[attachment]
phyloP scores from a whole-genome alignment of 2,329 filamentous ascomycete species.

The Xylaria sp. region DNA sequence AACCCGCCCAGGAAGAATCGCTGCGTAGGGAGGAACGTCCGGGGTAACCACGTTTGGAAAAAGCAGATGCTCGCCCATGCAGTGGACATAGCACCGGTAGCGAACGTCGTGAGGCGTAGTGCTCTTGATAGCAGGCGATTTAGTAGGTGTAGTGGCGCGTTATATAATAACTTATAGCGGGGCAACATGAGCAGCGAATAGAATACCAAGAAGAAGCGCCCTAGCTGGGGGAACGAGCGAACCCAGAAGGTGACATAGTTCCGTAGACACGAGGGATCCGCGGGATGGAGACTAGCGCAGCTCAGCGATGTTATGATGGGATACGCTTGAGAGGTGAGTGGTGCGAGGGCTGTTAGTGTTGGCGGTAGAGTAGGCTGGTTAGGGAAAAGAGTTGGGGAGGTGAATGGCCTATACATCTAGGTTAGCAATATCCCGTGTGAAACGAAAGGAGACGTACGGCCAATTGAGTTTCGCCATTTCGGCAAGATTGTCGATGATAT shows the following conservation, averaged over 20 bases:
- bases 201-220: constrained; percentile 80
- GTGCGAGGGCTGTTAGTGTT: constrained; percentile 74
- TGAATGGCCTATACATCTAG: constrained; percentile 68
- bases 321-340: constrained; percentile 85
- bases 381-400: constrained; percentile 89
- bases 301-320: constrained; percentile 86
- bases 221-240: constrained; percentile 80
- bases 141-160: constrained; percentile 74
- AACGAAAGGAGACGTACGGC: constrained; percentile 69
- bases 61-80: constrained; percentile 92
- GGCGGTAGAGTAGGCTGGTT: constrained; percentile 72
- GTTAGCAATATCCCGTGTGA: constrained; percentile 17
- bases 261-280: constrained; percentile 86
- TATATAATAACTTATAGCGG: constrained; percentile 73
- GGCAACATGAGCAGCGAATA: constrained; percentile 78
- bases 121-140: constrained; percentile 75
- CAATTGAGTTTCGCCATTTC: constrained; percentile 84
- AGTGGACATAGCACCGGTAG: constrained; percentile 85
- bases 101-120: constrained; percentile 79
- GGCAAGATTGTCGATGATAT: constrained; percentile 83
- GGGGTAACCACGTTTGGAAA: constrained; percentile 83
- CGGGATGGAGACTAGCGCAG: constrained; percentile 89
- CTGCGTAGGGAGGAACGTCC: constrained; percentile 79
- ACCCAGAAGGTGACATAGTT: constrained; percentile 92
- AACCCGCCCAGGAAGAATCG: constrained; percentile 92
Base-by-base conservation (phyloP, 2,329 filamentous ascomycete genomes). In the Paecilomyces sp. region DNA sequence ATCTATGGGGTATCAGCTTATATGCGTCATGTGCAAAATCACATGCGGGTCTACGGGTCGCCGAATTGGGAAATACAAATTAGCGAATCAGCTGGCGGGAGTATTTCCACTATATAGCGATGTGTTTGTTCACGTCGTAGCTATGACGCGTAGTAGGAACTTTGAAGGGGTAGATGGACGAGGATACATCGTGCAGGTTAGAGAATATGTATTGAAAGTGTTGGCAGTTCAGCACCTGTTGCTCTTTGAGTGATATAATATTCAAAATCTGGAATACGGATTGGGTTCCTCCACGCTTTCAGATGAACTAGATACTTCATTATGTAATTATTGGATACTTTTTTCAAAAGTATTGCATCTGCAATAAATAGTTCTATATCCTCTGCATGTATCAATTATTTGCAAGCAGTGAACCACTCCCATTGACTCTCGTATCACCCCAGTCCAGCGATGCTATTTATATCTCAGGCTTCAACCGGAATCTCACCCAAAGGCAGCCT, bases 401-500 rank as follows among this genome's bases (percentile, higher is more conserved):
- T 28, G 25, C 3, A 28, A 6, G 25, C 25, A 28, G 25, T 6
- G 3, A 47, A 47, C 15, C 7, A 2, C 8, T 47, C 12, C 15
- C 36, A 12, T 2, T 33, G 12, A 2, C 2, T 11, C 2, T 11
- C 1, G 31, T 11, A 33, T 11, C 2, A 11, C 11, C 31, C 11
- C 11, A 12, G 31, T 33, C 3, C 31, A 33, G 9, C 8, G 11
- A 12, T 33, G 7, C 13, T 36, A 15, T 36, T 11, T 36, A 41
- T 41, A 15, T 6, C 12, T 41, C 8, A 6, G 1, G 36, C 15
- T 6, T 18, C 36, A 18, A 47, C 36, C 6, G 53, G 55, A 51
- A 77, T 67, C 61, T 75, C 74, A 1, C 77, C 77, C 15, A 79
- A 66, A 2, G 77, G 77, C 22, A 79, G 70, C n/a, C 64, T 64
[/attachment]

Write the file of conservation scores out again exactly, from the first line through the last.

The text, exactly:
phyloP scores from a whole-genome alignment of 2,329 filamentous ascomycete species.

The Xylaria sp. region DNA sequence AACCCGCCCAGGAAGAATCGCTGCGTAGGGAGGAACGTCCGGGGTAACCACGTTTGGAAAAAGCAGATGCTCGCCCATGCAGTGGACATAGCACCGGTAGCGAACGTCGTGAGGCGTAGTGCTCTTGATAGCAGGCGATTTAGTAGGTGTAGTGGCGCGTTATATAATAACTTATAGCGGGGCAACATGAGCAGCGAATAGAATACCAAGAAGAAGCGCCCTAGCTGGGGGAACGAGCGAACCCAGAAGGTGACATAGTTCCGTAGACACGAGGGATCCGCGGGATGGAGACTAGCGCAGCTCAGCGATGTTATGATGGGATACGCTTGAGAGGTGAGTGGTGCGAGGGCTGTTAGTGTTGGCGGTAGAGTAGGCTGGTTAGGGAAAAGAGTTGGGGAGGTGAATGGCCTATACATCTAGGTTAGCAATATCCCGTGTGAAACGAAAGGAGACGTACGGCCAATTGAGTTTCGCCATTTCGGCAAGATTGTCGATGATAT shows the following conservation, averaged over 20 bases:
- bases 201-220: constrained; percentile 80
- GTGCGAGGGCTGTTAGTGTT: constrained; percentile 74
- TGAATGGCCTATACATCTAG: constrained; percentile 68
- bases 321-340: constrained; percentile 85
- bases 381-400: constrained; percentile 89
- bases 301-320: constrained; percentile 86
- bases 221-240: constrained; percentile 80
- bases 141-160: constrained; percentile 74
- AACGAAAGGAGACGTACGGC: constrained; percentile 69
- bases 61-80: constrained; percentile 92
- GGCGGTAGAGTAGGCTGGTT: constrained; percentile 72
- GTTAGCAATATCCCGTGTGA: constrained; percentile 17
- bases 261-280: constrained; percentile 86
- TATATAATAACTTATAGCGG: constrained; percentile 73
- GGCAACATGAGCAGCGAATA: constrained; percentile 78
- bases 121-140: constrained; percentile 75
- CAATTGAGTTTCGCCATTTC: constrained; percentile 84
- AGTGGACATAGCACCGGTAG: constrained; percentile 85
- bases 101-120: constrained; percentile 79
- GGCAAGATTGTCGATGATAT: constrained; percentile 83
- GGGGTAACCACGTTTGGAAA: constrained; percentile 83
- CGGGATGGAGACTAGCGCAG: constrained; percentile 89
- CTGCGTAGGGAGGAACGTCC: constrained; percentile 79
- ACCCAGAAGGTGACATAGTT: constrained; percentile 92
- AACCCGCCCAGGAAGAATCG: constrained; percentile 92
Base-by-base conservation (phyloP, 2,329 filamentous ascomycete genomes). In the Paecilomyces sp. region DNA sequence ATCTATGGGGTATCAGCTTATATGCGTCATGTGCAAAATCACATGCGGGTCTACGGGTCGCCGAATTGGGAAATACAAATTAGCGAATCAGCTGGCGGGAGTATTTCCACTATATAGCGATGTGTTTGTTCACGTCGTAGCTATGACGCGTAGTAGGAACTTTGAAGGGGTAGATGGACGAGGATACATCGTGCAGGTTAGAGAATATGTATTGAAAGTGTTGGCAGTTCAGCACCTGTTGCTCTTTGAGTGATATAATATTCAAAATCTGGAATACGGATTGGGTTCCTCCACGCTTTCAGATGAACTAGATACTTCATTATGTAATTATTGGATACTTTTTTCAAAAGTATTGCATCTGCAATAAATAGTTCTATATCCTCTGCATGTATCAATTATTTGCAAGCAGTGAACCACTCCCATTGACTCTCGTATCACCCCAGTCCAGCGATGCTATTTATATCTCAGGCTTCAACCGGAATCTCACCCAAAGGCAGCCT, bases 401-500 rank as follows among this genome's bases (percentile, higher is more conserved):
- T 28, G 25, C 3, A 28, A 6, G 25, C 25, A 28, G 25, T 6
- G 3, A 47, A 47, C 15, C 7, A 2, C 8, T 47, C 12, C 15
- C 36, A 12, T 2, T 33, G 12, A 2, C 2, T 11, C 2, T 11
- C 1, G 31, T 11, A 33, T 11, C 2, A 11, C 11, C 31, C 11
- C 11, A 12, G 31, T 33, C 3, C 31, A 33, G 9, C 8, G 11
- A 12, T 33, G 7, C 13, T 36, A 15, T 36, T 11, T 36, A 41
- T 41, A 15, T 6, C 12, T 41, C 8, A 6, G 1, G 36, C 15
- T 6, T 18, C 36, A 18, A 47, C 36, C 6, G 53, G 55, A 51
- A 77, T 67, C 61, T 75, C 74, A 1, C 77, C 77, C 15, A 79
- A 66, A 2, G 77, G 77, C 22, A 79, G 70, C n/a, C 64, T 64